One a penny, two a penny …..

Hot Cross buns

Some of us love them, some people hate them – but whatever your personal taste, todays Holy week thoughts from Plot107 are focussed on Hot Cross buns!

In many historically Christian countries, buns are traditionally eaten hot or toasted on Good Friday, with the cross standing as a symbol of the Crucifixion. They are believed by some to pre-date Christianity, although the first recorded use of the term “hot cross bun” was not until 1733.

Sharing a hot cross bun with another person is supposed to ensure friendship throughout the coming year, particularly if “Half for you and half for me, Between us two shall goodwill be” is said at the time.

And so our Holy Week journey takes us to “The Upper Room” and Jesus sharing the bread with his friends: In Marks Gospel we read (14.22-28) “While they were eating, Jesus took some bread and thanked God for it. He broke off some pieces, gave them to his followers and said, “Take and eat this bread. It is my body.”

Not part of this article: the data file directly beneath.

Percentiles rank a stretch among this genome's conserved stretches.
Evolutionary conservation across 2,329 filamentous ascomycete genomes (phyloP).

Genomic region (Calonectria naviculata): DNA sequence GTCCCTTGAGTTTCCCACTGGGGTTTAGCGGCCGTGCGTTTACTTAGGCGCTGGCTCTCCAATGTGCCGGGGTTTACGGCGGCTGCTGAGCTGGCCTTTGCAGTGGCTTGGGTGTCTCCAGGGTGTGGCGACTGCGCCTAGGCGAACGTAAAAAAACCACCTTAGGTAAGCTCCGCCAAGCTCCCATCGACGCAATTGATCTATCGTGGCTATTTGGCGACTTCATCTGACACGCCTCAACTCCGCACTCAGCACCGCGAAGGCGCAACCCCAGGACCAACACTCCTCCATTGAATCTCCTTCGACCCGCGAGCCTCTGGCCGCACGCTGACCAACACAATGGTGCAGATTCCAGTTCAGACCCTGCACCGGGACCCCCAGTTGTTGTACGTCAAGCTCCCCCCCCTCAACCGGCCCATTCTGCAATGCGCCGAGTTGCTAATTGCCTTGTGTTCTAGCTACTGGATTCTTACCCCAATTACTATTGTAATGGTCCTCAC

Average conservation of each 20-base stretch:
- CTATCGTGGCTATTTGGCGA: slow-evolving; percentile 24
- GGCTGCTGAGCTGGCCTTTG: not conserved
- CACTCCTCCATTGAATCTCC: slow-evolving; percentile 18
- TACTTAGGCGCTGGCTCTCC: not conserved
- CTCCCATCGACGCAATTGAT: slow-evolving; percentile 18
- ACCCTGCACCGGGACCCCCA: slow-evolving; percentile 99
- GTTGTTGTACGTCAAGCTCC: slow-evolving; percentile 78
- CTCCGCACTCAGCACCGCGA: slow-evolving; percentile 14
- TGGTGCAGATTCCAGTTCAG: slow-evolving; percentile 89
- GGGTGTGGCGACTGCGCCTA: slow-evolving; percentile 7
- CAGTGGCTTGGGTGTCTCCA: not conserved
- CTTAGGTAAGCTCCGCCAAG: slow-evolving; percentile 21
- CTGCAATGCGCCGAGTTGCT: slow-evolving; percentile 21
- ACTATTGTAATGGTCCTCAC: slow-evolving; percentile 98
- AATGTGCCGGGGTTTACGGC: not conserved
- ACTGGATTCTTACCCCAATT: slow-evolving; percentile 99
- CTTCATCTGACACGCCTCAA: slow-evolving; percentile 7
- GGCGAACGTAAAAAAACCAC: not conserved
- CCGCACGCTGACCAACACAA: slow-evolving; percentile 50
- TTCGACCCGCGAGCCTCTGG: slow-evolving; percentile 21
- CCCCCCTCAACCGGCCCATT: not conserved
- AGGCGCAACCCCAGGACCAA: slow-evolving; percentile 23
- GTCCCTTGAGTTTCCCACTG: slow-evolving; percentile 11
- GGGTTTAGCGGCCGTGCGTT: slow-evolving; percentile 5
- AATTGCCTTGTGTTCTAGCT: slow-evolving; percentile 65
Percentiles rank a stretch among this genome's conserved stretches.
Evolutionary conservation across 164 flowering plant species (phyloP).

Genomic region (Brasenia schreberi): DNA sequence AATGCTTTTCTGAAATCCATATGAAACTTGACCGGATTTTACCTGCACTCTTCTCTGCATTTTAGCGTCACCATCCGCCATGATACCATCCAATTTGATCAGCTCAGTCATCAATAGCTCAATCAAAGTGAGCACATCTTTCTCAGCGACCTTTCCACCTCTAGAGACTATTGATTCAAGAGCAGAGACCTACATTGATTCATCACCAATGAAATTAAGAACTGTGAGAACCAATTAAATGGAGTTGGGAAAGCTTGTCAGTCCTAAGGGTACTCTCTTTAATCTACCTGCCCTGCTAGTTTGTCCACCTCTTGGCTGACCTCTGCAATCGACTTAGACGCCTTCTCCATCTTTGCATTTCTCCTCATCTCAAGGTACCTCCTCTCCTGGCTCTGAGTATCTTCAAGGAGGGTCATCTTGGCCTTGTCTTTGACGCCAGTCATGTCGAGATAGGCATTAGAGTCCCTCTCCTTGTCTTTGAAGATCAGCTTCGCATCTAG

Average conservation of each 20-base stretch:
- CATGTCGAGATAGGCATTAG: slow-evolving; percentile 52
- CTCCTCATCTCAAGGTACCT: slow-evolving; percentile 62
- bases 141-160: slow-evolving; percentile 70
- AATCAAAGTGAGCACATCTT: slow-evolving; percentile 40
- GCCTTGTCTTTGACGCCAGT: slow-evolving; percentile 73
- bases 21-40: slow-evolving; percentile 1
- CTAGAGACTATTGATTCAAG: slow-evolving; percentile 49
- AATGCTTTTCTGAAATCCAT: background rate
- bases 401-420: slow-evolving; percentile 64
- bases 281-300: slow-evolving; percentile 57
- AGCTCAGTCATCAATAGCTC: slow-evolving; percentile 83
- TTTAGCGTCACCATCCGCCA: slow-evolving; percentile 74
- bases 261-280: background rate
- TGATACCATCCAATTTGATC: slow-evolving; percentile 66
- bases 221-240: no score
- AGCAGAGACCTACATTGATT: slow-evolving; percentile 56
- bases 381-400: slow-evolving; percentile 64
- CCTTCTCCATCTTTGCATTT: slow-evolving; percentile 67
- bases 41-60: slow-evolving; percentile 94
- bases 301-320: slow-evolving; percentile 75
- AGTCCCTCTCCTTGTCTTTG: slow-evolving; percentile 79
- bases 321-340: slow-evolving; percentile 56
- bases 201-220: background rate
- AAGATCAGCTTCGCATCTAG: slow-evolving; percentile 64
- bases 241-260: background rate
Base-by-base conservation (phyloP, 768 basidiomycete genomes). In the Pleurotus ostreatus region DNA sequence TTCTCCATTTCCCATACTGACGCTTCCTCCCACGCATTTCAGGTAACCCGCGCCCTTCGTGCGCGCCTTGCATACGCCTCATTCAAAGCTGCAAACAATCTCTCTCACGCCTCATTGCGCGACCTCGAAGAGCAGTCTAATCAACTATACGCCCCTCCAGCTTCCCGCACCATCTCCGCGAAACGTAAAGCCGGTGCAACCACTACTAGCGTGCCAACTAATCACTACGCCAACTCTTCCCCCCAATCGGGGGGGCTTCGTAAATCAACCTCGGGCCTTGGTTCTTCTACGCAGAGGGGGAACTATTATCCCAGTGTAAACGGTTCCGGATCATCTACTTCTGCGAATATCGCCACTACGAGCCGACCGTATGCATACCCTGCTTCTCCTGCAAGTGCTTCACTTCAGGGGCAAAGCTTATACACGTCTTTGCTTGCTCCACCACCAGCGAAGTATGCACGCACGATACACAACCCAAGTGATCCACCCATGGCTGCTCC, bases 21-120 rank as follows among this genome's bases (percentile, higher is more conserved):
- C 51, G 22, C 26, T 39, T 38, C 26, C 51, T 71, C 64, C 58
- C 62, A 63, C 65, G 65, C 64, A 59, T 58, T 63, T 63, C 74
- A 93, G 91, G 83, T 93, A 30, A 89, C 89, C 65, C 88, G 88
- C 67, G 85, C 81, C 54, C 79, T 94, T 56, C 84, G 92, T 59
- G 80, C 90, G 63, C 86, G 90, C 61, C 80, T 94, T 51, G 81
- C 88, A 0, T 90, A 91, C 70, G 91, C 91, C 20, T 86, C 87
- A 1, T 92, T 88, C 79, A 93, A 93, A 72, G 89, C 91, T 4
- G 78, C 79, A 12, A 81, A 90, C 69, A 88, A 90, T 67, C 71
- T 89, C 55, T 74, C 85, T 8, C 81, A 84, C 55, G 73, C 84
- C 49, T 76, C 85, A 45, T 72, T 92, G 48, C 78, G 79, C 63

Then he took a cup of wine, thanked God for it, and gave it to them. They all drank from the cup. Then he said, “This wine is my blood, which will be poured out for many to begin the new agreement from God to his people…..”

Jesus lived with a passion for what he calls “the Kingdom of God” – a kingdom of justice, peace, and love – a kingdom where we as humans can become at one with God. Easter for us as Christians is the place where God offers us the chance of that atonement (or At – One – ment) the chance to draw close to God in a way that we could not have imagined before Jesus – this is the “new agreement” that Jesus talks about here.


Leave a Reply

Fill in your details below or click an icon to log in: Logo

You are commenting using your account. Log Out /  Change )

Google+ photo

You are commenting using your Google+ account. Log Out /  Change )

Twitter picture

You are commenting using your Twitter account. Log Out /  Change )

Facebook photo

You are commenting using your Facebook account. Log Out /  Change )


Connecting to %s